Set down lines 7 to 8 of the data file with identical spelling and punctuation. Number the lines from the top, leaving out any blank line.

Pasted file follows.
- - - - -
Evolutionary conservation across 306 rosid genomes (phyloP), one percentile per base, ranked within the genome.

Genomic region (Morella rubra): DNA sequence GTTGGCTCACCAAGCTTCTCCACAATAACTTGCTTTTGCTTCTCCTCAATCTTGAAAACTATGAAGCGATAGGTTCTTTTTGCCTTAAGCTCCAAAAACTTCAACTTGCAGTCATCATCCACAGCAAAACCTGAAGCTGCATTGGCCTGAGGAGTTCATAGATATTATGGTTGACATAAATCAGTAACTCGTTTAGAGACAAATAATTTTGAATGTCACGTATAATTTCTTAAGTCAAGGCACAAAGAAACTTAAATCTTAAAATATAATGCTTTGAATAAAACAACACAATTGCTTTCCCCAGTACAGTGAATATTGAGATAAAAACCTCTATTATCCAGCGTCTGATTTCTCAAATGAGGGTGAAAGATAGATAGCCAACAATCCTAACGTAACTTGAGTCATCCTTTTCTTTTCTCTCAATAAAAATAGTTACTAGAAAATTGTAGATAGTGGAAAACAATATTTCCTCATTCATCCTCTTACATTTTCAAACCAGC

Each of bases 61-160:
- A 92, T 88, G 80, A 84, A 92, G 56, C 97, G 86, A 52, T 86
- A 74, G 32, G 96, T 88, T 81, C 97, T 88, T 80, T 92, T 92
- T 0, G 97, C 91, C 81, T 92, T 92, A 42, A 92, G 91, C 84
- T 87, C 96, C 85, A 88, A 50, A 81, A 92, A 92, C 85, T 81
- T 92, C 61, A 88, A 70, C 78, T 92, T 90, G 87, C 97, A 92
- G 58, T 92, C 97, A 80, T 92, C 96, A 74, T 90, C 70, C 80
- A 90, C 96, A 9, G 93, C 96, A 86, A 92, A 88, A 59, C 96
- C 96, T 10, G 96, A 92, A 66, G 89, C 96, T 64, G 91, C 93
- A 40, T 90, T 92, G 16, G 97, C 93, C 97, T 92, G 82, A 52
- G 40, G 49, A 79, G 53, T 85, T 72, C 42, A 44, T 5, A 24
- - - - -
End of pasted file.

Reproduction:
- T 87, C 96, C 85, A 88, A 50, A 81, A 92, A 92, C 85, T 81
- T 92, C 61, A 88, A 70, C 78, T 92, T 90, G 87, C 97, A 92